Forward-looking organizations are beginning to evaluate the benefits of moving to the next version of TCP/IP—IPv6, which, among other benefits, eliminates the need for the patchwork of fixes, such as Network Address Translation, that has invaded many a networked environment over the past few years.
It is necessary to rework many TCP/IP stacks and applications to take advantage of the new architecture and features. You’re in luck if you’re running Windows XP because it’s in the beginning stages of making use of IPv6. I’ll show you how to enable IPv6 under XP and give you some tips on what to look out for. I’ve also created an IPv6 command list that is available as a download.
Not quite ready for prime time
IPv6 is not recommended for production use yet. While IPv6 functionality is present in Windows XP, it’s definitely not as well supported as IPv4, the current version of TCP/IP. This lack of functionality is evident because even the earliest stages of enabling IPv6 support in the new OS are difficult to configure. For instance, everything related to IPv6 is performed at the command line. Also, none of the current GUI utilities present in XP will show you any IPv6 information, even when it is enabled and you’re actively using it.
Installing and verifying the stack
As a separate service to Windows XP, you must install IPv6 before you can use it. This installation can only be performed while you’re logged on as an administrative user. In my examples, I’ll always be logged in as Administrator.
To install IPv6, start a command prompt session and type the following:
You’ll be greeted with a very simple message: “Installing…,” followed by “Succeeded.”
Once IPv6 is installed, make sure that the stack is actually up and operational with the command below, which will give you a list of the IPv6 interfaces present on your system:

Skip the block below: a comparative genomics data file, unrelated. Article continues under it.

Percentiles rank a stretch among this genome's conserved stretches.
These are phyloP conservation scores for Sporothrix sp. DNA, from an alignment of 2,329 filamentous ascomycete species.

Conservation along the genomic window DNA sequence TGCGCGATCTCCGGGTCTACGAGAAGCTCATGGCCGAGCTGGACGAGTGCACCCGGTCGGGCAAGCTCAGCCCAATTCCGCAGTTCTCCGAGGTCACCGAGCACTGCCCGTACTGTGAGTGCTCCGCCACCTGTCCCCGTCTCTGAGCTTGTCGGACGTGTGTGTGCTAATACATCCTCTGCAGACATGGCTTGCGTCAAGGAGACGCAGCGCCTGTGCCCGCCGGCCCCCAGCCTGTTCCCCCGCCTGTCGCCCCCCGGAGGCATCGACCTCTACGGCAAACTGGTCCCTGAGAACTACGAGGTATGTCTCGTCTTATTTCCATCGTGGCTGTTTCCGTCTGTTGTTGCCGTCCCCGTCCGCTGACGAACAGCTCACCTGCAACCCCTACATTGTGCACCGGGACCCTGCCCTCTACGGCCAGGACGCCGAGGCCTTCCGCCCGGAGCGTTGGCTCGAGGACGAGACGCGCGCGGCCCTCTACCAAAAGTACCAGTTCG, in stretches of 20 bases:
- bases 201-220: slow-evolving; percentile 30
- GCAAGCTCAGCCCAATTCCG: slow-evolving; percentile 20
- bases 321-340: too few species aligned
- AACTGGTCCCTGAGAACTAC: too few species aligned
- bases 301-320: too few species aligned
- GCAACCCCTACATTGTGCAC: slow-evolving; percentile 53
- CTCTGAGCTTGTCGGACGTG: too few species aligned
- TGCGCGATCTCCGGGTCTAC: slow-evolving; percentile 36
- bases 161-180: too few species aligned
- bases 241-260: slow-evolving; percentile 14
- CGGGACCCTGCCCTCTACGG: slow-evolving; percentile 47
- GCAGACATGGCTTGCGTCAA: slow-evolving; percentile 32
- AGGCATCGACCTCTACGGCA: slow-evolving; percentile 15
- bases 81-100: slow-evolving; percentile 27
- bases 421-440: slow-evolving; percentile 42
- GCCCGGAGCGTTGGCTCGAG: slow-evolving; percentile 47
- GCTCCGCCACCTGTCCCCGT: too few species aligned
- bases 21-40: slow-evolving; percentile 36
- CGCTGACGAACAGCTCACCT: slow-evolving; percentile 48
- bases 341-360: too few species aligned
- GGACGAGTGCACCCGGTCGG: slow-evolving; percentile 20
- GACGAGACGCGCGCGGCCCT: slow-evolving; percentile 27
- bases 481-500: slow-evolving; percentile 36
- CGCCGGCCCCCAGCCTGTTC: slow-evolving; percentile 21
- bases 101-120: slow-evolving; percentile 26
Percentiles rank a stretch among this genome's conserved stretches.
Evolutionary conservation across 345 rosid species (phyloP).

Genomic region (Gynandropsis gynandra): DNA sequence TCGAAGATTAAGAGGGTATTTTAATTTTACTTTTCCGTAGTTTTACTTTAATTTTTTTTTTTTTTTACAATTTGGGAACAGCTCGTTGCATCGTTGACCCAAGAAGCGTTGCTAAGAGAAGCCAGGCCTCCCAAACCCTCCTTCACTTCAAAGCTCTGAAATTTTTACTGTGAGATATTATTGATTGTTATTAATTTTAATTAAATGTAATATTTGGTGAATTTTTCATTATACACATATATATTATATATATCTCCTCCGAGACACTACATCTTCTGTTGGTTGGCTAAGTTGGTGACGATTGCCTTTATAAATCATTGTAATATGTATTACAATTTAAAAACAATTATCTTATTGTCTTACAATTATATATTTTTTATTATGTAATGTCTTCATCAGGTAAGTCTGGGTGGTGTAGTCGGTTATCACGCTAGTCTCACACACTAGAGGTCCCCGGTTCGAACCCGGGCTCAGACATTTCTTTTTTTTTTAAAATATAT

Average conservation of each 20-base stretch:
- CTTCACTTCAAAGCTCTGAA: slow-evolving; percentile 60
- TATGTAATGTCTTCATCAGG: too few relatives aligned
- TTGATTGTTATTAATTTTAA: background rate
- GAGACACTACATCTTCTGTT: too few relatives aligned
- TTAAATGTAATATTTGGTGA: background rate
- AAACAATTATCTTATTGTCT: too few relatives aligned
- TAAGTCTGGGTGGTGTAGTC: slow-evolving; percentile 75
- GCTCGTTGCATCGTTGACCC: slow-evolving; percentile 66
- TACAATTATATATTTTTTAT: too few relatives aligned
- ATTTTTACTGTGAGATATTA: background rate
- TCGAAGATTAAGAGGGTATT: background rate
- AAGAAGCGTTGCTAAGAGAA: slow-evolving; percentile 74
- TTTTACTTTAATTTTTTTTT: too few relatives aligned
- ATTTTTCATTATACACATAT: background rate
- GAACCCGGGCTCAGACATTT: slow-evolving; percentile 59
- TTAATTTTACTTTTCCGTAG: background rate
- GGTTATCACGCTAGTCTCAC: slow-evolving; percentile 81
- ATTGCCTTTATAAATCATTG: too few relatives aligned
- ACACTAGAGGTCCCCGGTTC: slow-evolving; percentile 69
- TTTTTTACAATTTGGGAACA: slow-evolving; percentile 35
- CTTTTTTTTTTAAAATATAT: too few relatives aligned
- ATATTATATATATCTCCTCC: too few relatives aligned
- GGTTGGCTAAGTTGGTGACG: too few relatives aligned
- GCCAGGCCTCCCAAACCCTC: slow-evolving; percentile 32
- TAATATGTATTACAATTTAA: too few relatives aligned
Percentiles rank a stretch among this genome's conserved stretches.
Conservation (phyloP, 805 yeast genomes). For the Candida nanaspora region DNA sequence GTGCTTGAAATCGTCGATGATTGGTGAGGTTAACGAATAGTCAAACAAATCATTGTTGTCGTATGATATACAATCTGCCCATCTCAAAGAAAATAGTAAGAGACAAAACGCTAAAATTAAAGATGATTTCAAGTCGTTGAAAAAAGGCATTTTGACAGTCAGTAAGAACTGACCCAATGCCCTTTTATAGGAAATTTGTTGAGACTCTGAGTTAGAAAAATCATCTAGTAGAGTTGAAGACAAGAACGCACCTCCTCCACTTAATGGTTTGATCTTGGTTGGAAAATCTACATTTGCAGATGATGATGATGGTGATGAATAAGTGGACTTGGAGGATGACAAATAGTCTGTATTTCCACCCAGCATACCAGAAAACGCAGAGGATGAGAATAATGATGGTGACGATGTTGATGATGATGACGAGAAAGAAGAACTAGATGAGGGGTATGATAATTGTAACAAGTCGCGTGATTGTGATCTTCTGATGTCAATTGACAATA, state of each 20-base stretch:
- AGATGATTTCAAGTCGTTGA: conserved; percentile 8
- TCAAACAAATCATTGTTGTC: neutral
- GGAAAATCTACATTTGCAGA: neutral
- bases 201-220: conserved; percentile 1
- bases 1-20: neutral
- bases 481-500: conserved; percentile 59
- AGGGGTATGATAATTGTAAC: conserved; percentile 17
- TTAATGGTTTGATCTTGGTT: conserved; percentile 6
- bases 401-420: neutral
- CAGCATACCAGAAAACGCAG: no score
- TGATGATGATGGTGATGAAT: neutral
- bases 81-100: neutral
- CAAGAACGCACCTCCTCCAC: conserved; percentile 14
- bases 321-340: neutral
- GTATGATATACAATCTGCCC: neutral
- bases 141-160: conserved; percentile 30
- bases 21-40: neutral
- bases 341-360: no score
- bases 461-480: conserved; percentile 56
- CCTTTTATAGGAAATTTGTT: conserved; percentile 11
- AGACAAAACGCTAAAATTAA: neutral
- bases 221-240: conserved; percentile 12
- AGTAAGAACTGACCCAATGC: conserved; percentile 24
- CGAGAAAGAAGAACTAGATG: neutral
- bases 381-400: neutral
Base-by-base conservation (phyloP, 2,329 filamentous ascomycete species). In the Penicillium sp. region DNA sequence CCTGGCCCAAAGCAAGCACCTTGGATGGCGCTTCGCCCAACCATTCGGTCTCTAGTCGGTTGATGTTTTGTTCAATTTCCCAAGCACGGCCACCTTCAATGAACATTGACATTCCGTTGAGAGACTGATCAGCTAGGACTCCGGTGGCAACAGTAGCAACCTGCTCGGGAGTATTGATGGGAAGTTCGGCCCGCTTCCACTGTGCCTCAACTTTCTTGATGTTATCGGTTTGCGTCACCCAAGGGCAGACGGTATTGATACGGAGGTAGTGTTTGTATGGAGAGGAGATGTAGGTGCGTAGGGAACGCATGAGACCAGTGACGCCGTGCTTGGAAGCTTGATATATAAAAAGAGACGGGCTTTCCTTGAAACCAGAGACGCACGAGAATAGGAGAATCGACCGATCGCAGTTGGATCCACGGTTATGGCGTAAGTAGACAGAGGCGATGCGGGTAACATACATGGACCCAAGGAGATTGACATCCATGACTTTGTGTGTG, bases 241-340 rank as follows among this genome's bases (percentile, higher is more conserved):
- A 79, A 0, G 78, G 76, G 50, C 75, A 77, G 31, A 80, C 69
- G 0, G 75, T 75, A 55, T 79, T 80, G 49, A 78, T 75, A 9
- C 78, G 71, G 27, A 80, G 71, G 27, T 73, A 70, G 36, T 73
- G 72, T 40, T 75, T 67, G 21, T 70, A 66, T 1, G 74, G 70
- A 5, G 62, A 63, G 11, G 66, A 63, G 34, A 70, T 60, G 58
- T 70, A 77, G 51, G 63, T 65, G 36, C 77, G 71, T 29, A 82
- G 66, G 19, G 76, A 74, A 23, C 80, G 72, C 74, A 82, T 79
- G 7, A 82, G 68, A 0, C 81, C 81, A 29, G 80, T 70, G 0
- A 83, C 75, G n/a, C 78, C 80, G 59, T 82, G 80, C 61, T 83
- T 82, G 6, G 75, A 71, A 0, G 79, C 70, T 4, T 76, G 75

Windows’ response to this command is quite lengthy, as shown in Table A.
As you can see, this is a very different list of interfaces from those you get when you work with IPv4. For this example, I have a total of four IPv6 interfaces present in my Windows XP test system (Table B). The first three interfaces should be the same in most of the systems that you use. Interfaces four and up vary from system to system, depending on the hardware in use.
As a second step in making sure that your Windows XP machine’s IPv6 stack is operational, you can use the ping command, aptly named ping6 for IPv6. To ping the loopback interface in IPv4, you used the command ping 127.0.0.1 because that was the address of the loopback interface on your machine. For IPv6, you can use either of the following commands; the results are shown in Table C.
Using the IPv6 commands
As described in the accompanying download, the Windows XP IPv6 command provides significant functionality for installing and using IPv6 in XP. In addition to this command, XP provides ping6 and tracert6, which perform the same functions as their IPv4 counterparts. Also, XP’s telnet and FTP clients work with IPv6 addresses.
When to expect the full version
Current IPv6 functionality is still in the dark ages with its command-line-only interface. Microsoft is slated to release Windows XP Service Pack 1 on August 14, 2002. One of the significant changes will be in the area of IPv6. With XP SP1, Microsoft will release a fully supported, fully GUI-integrated version of IPv6. With this much backing from Microsoft, you can be sure IPv6 will slowly begin to supplant IPv4 as organizations acquire hardware and software that can support it.